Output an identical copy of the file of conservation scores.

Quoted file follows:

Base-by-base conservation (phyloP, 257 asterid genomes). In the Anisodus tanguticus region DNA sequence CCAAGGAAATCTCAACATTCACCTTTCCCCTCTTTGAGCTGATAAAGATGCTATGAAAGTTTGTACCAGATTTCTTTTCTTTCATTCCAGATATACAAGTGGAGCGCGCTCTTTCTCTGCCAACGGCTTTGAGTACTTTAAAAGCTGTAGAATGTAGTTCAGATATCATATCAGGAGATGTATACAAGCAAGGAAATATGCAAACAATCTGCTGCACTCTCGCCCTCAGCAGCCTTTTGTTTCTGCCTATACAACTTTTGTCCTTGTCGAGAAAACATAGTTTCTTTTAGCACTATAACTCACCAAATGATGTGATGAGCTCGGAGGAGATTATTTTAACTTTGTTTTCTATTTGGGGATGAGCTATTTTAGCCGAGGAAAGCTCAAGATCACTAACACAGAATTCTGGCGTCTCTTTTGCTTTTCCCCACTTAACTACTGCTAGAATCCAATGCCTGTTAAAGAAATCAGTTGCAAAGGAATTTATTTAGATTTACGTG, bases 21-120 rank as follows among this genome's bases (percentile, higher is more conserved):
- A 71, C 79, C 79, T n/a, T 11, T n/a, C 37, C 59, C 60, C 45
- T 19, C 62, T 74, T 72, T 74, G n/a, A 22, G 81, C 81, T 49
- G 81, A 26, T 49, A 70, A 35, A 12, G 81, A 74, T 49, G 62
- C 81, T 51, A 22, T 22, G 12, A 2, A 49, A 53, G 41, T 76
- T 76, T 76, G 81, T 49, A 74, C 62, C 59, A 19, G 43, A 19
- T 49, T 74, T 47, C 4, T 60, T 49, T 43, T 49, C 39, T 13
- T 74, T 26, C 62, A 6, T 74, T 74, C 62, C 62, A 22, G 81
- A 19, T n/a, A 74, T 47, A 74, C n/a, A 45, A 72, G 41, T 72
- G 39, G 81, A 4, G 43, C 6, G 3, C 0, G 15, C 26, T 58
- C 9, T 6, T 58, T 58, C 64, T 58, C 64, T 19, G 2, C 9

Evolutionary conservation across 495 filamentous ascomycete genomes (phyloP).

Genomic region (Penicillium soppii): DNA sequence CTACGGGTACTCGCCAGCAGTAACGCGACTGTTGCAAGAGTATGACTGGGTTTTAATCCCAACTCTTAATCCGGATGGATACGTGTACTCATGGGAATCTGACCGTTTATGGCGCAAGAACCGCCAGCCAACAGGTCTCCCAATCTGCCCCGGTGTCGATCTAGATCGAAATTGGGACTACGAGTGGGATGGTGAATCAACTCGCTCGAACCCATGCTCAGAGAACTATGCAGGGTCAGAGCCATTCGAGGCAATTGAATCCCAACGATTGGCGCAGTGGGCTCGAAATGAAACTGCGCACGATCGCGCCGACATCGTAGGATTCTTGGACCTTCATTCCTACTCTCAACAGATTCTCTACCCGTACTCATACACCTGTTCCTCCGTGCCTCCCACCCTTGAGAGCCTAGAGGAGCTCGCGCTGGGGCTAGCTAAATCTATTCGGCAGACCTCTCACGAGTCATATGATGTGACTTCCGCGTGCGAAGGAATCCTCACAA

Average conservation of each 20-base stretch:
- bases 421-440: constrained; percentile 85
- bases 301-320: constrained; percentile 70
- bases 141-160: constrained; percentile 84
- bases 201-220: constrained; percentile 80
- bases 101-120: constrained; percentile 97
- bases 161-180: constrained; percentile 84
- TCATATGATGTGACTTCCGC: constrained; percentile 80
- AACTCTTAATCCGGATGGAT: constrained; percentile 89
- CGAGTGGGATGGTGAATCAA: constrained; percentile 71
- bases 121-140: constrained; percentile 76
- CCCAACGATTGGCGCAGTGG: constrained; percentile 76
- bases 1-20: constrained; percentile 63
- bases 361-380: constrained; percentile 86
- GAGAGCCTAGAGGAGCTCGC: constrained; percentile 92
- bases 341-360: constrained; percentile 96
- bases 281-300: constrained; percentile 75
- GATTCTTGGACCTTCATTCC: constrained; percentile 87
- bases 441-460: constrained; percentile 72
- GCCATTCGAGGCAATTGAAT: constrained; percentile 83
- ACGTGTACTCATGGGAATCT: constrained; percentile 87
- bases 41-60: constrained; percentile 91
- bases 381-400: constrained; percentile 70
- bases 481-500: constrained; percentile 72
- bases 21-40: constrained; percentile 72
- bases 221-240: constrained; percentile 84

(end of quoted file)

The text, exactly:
Base-by-base conservation (phyloP, 257 asterid genomes). In the Anisodus tanguticus region DNA sequence CCAAGGAAATCTCAACATTCACCTTTCCCCTCTTTGAGCTGATAAAGATGCTATGAAAGTTTGTACCAGATTTCTTTTCTTTCATTCCAGATATACAAGTGGAGCGCGCTCTTTCTCTGCCAACGGCTTTGAGTACTTTAAAAGCTGTAGAATGTAGTTCAGATATCATATCAGGAGATGTATACAAGCAAGGAAATATGCAAACAATCTGCTGCACTCTCGCCCTCAGCAGCCTTTTGTTTCTGCCTATACAACTTTTGTCCTTGTCGAGAAAACATAGTTTCTTTTAGCACTATAACTCACCAAATGATGTGATGAGCTCGGAGGAGATTATTTTAACTTTGTTTTCTATTTGGGGATGAGCTATTTTAGCCGAGGAAAGCTCAAGATCACTAACACAGAATTCTGGCGTCTCTTTTGCTTTTCCCCACTTAACTACTGCTAGAATCCAATGCCTGTTAAAGAAATCAGTTGCAAAGGAATTTATTTAGATTTACGTG, bases 21-120 rank as follows among this genome's bases (percentile, higher is more conserved):
- A 71, C 79, C 79, T n/a, T 11, T n/a, C 37, C 59, C 60, C 45
- T 19, C 62, T 74, T 72, T 74, G n/a, A 22, G 81, C 81, T 49
- G 81, A 26, T 49, A 70, A 35, A 12, G 81, A 74, T 49, G 62
- C 81, T 51, A 22, T 22, G 12, A 2, A 49, A 53, G 41, T 76
- T 76, T 76, G 81, T 49, A 74, C 62, C 59, A 19, G 43, A 19
- T 49, T 74, T 47, C 4, T 60, T 49, T 43, T 49, C 39, T 13
- T 74, T 26, C 62, A 6, T 74, T 74, C 62, C 62, A 22, G 81
- A 19, T n/a, A 74, T 47, A 74, C n/a, A 45, A 72, G 41, T 72
- G 39, G 81, A 4, G 43, C 6, G 3, C 0, G 15, C 26, T 58
- C 9, T 6, T 58, T 58, C 64, T 58, C 64, T 19, G 2, C 9

Evolutionary conservation across 495 filamentous ascomycete genomes (phyloP).

Genomic region (Penicillium soppii): DNA sequence CTACGGGTACTCGCCAGCAGTAACGCGACTGTTGCAAGAGTATGACTGGGTTTTAATCCCAACTCTTAATCCGGATGGATACGTGTACTCATGGGAATCTGACCGTTTATGGCGCAAGAACCGCCAGCCAACAGGTCTCCCAATCTGCCCCGGTGTCGATCTAGATCGAAATTGGGACTACGAGTGGGATGGTGAATCAACTCGCTCGAACCCATGCTCAGAGAACTATGCAGGGTCAGAGCCATTCGAGGCAATTGAATCCCAACGATTGGCGCAGTGGGCTCGAAATGAAACTGCGCACGATCGCGCCGACATCGTAGGATTCTTGGACCTTCATTCCTACTCTCAACAGATTCTCTACCCGTACTCATACACCTGTTCCTCCGTGCCTCCCACCCTTGAGAGCCTAGAGGAGCTCGCGCTGGGGCTAGCTAAATCTATTCGGCAGACCTCTCACGAGTCATATGATGTGACTTCCGCGTGCGAAGGAATCCTCACAA

Average conservation of each 20-base stretch:
- bases 421-440: constrained; percentile 85
- bases 301-320: constrained; percentile 70
- bases 141-160: constrained; percentile 84
- bases 201-220: constrained; percentile 80
- bases 101-120: constrained; percentile 97
- bases 161-180: constrained; percentile 84
- TCATATGATGTGACTTCCGC: constrained; percentile 80
- AACTCTTAATCCGGATGGAT: constrained; percentile 89
- CGAGTGGGATGGTGAATCAA: constrained; percentile 71
- bases 121-140: constrained; percentile 76
- CCCAACGATTGGCGCAGTGG: constrained; percentile 76
- bases 1-20: constrained; percentile 63
- bases 361-380: constrained; percentile 86
- GAGAGCCTAGAGGAGCTCGC: constrained; percentile 92
- bases 341-360: constrained; percentile 96
- bases 281-300: constrained; percentile 75
- GATTCTTGGACCTTCATTCC: constrained; percentile 87
- bases 441-460: constrained; percentile 72
- GCCATTCGAGGCAATTGAAT: constrained; percentile 83
- ACGTGTACTCATGGGAATCT: constrained; percentile 87
- bases 41-60: constrained; percentile 91
- bases 381-400: constrained; percentile 70
- bases 481-500: constrained; percentile 72
- bases 21-40: constrained; percentile 72
- bases 221-240: constrained; percentile 84